Judges Shall Be As Gods
Richard A. Posner
Harvard University Press, 1995, x + 597 pgs.
To most conservatives, constitutional interpretation is straightforward. The judge's task is to
understand the Constitution as intended by its authors. A judge must not anachronistically
impose his own social philosophy on the document; and the principal complaint against "liberal"
judges is that they commit this sin. Notoriously, for example, the Warren Court preferred its
understanding of Gunnar Myrdal and Kenneth Clark over the legislative history of the Fourteenth
Much of Richard Posner's long and learned volume is devoted to an assault on "originalism."
More exactly, the book's principal target is a general category, "formalism" of which originalism
is alleged to be a species. Formalism resists exact definition; but, roughly, it holds that law is a
fixed body of principles that may be analyzed without the use of other disciplines, especially the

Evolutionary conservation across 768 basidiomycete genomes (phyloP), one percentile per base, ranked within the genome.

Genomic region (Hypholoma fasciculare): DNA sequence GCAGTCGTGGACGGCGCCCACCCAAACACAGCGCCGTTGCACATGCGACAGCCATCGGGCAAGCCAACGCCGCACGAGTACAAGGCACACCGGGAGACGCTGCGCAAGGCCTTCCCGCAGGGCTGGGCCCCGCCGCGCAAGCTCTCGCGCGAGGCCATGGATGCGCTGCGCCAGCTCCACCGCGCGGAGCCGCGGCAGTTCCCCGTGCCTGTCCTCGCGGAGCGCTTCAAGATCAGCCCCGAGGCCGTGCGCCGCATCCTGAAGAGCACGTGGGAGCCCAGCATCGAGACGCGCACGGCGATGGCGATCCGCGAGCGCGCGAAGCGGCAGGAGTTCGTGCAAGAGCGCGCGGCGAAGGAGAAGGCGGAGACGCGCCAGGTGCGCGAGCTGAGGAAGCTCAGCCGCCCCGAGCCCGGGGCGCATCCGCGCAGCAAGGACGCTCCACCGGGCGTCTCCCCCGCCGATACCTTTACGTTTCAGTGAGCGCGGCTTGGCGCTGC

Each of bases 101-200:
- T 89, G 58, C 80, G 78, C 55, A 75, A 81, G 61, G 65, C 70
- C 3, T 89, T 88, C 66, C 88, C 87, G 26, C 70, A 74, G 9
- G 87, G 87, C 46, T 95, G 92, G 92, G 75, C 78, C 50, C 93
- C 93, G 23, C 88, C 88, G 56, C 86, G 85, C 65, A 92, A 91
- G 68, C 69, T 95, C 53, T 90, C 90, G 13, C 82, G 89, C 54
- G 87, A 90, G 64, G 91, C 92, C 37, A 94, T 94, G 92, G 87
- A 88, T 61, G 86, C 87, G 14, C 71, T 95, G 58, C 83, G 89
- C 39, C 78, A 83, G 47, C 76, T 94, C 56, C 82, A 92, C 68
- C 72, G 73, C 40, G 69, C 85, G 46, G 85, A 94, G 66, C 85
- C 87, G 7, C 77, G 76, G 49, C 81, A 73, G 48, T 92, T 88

Our author, who is Chief Judge of the United States Court of Appeals, Seventh Circuit, was
earlier incarnation the leading academic advocate of law-and-economics, a doctrine in which he
still devoutly believes. To paraphrase Hume, law-and- economics maintains that "law is, and
ought only to be, the slave of wealth maximization." Holders of this position, as can well be
imagined, do not look on originalism with entire favor. Were one restricted to the text, the
pursuit of wealth might be hindered.
What has Posner to say against interpreting the Constitution as written? His key argument is
"Many provisions of the Constitution...are drafted in general terms. This creates flexibility in the
face of unforeseen change, but it also creates the possibility of alternative interpretations, and this
possibility is an embarrassment for a theory of judicial legitimacy that denies that judges have
any right to exercise discretion" (p. 233). Given an indeterminate text, a judge must choose; and